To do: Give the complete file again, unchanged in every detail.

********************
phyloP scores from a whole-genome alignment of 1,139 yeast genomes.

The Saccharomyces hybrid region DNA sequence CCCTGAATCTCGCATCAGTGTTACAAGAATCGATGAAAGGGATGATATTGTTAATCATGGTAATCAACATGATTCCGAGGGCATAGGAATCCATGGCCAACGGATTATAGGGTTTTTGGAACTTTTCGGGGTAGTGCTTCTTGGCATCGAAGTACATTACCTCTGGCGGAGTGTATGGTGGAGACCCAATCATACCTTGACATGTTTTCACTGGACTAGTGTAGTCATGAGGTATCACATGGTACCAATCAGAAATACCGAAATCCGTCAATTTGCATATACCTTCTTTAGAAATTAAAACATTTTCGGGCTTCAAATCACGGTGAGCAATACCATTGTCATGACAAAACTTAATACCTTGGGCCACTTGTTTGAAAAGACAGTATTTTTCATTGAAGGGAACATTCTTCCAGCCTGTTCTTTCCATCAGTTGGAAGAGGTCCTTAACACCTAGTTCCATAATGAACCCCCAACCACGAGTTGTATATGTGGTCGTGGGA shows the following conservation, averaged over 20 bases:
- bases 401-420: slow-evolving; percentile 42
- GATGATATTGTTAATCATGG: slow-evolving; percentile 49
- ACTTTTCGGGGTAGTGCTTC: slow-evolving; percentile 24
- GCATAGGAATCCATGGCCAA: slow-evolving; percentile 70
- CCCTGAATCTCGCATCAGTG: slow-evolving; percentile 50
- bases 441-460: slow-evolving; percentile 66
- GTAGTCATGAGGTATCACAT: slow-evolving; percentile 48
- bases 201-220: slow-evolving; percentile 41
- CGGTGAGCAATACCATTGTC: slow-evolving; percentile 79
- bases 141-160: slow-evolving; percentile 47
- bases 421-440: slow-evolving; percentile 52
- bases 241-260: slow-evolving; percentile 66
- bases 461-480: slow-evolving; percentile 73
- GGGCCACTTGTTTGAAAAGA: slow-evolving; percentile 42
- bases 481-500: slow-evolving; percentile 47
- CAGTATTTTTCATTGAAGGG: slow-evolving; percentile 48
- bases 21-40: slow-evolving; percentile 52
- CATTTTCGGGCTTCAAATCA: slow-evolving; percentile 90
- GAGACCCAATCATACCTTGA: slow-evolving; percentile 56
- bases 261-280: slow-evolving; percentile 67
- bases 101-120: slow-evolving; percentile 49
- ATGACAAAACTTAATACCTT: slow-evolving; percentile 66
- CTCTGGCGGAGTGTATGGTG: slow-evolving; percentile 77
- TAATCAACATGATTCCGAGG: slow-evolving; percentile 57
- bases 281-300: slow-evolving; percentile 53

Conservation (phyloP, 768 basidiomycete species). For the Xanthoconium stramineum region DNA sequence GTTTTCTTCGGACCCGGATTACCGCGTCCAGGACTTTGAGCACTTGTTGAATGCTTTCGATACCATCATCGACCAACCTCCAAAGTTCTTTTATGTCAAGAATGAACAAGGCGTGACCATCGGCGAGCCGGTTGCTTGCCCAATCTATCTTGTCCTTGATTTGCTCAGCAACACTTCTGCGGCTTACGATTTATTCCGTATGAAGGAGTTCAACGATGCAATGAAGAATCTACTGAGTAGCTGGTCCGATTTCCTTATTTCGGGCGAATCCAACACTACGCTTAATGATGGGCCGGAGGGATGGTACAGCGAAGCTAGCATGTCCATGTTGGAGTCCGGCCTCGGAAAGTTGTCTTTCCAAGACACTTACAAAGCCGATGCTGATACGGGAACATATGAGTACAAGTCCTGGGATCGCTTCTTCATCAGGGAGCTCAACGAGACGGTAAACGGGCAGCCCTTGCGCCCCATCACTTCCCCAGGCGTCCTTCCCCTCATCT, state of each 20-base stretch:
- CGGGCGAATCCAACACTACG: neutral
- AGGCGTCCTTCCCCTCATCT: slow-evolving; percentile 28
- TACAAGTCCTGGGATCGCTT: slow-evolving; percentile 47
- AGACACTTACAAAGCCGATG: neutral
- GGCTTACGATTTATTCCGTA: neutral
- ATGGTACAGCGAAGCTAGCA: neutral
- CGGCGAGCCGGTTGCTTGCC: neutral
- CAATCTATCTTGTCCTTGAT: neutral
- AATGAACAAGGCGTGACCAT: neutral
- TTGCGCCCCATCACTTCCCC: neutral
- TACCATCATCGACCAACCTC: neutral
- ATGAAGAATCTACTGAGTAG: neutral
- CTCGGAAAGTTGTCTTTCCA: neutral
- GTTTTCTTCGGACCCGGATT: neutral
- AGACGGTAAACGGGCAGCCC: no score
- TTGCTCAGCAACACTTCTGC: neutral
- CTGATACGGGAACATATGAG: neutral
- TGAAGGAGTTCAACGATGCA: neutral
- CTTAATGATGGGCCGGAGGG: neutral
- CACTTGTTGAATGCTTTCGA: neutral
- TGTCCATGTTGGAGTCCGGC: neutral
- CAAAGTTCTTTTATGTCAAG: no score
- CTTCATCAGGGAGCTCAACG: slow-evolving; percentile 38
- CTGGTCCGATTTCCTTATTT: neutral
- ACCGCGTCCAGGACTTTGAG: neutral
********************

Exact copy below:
phyloP scores from a whole-genome alignment of 1,139 yeast genomes.

The Saccharomyces hybrid region DNA sequence CCCTGAATCTCGCATCAGTGTTACAAGAATCGATGAAAGGGATGATATTGTTAATCATGGTAATCAACATGATTCCGAGGGCATAGGAATCCATGGCCAACGGATTATAGGGTTTTTGGAACTTTTCGGGGTAGTGCTTCTTGGCATCGAAGTACATTACCTCTGGCGGAGTGTATGGTGGAGACCCAATCATACCTTGACATGTTTTCACTGGACTAGTGTAGTCATGAGGTATCACATGGTACCAATCAGAAATACCGAAATCCGTCAATTTGCATATACCTTCTTTAGAAATTAAAACATTTTCGGGCTTCAAATCACGGTGAGCAATACCATTGTCATGACAAAACTTAATACCTTGGGCCACTTGTTTGAAAAGACAGTATTTTTCATTGAAGGGAACATTCTTCCAGCCTGTTCTTTCCATCAGTTGGAAGAGGTCCTTAACACCTAGTTCCATAATGAACCCCCAACCACGAGTTGTATATGTGGTCGTGGGA shows the following conservation, averaged over 20 bases:
- bases 401-420: slow-evolving; percentile 42
- GATGATATTGTTAATCATGG: slow-evolving; percentile 49
- ACTTTTCGGGGTAGTGCTTC: slow-evolving; percentile 24
- GCATAGGAATCCATGGCCAA: slow-evolving; percentile 70
- CCCTGAATCTCGCATCAGTG: slow-evolving; percentile 50
- bases 441-460: slow-evolving; percentile 66
- GTAGTCATGAGGTATCACAT: slow-evolving; percentile 48
- bases 201-220: slow-evolving; percentile 41
- CGGTGAGCAATACCATTGTC: slow-evolving; percentile 79
- bases 141-160: slow-evolving; percentile 47
- bases 421-440: slow-evolving; percentile 52
- bases 241-260: slow-evolving; percentile 66
- bases 461-480: slow-evolving; percentile 73
- GGGCCACTTGTTTGAAAAGA: slow-evolving; percentile 42
- bases 481-500: slow-evolving; percentile 47
- CAGTATTTTTCATTGAAGGG: slow-evolving; percentile 48
- bases 21-40: slow-evolving; percentile 52
- CATTTTCGGGCTTCAAATCA: slow-evolving; percentile 90
- GAGACCCAATCATACCTTGA: slow-evolving; percentile 56
- bases 261-280: slow-evolving; percentile 67
- bases 101-120: slow-evolving; percentile 49
- ATGACAAAACTTAATACCTT: slow-evolving; percentile 66
- CTCTGGCGGAGTGTATGGTG: slow-evolving; percentile 77
- TAATCAACATGATTCCGAGG: slow-evolving; percentile 57
- bases 281-300: slow-evolving; percentile 53

Conservation (phyloP, 768 basidiomycete species). For the Xanthoconium stramineum region DNA sequence GTTTTCTTCGGACCCGGATTACCGCGTCCAGGACTTTGAGCACTTGTTGAATGCTTTCGATACCATCATCGACCAACCTCCAAAGTTCTTTTATGTCAAGAATGAACAAGGCGTGACCATCGGCGAGCCGGTTGCTTGCCCAATCTATCTTGTCCTTGATTTGCTCAGCAACACTTCTGCGGCTTACGATTTATTCCGTATGAAGGAGTTCAACGATGCAATGAAGAATCTACTGAGTAGCTGGTCCGATTTCCTTATTTCGGGCGAATCCAACACTACGCTTAATGATGGGCCGGAGGGATGGTACAGCGAAGCTAGCATGTCCATGTTGGAGTCCGGCCTCGGAAAGTTGTCTTTCCAAGACACTTACAAAGCCGATGCTGATACGGGAACATATGAGTACAAGTCCTGGGATCGCTTCTTCATCAGGGAGCTCAACGAGACGGTAAACGGGCAGCCCTTGCGCCCCATCACTTCCCCAGGCGTCCTTCCCCTCATCT, state of each 20-base stretch:
- CGGGCGAATCCAACACTACG: neutral
- AGGCGTCCTTCCCCTCATCT: slow-evolving; percentile 28
- TACAAGTCCTGGGATCGCTT: slow-evolving; percentile 47
- AGACACTTACAAAGCCGATG: neutral
- GGCTTACGATTTATTCCGTA: neutral
- ATGGTACAGCGAAGCTAGCA: neutral
- CGGCGAGCCGGTTGCTTGCC: neutral
- CAATCTATCTTGTCCTTGAT: neutral
- AATGAACAAGGCGTGACCAT: neutral
- TTGCGCCCCATCACTTCCCC: neutral
- TACCATCATCGACCAACCTC: neutral
- ATGAAGAATCTACTGAGTAG: neutral
- CTCGGAAAGTTGTCTTTCCA: neutral
- GTTTTCTTCGGACCCGGATT: neutral
- AGACGGTAAACGGGCAGCCC: no score
- TTGCTCAGCAACACTTCTGC: neutral
- CTGATACGGGAACATATGAG: neutral
- TGAAGGAGTTCAACGATGCA: neutral
- CTTAATGATGGGCCGGAGGG: neutral
- CACTTGTTGAATGCTTTCGA: neutral
- TGTCCATGTTGGAGTCCGGC: neutral
- CAAAGTTCTTTTATGTCAAG: no score
- CTTCATCAGGGAGCTCAACG: slow-evolving; percentile 38
- CTGGTCCGATTTCCTTATTT: neutral
- ACCGCGTCCAGGACTTTGAG: neutral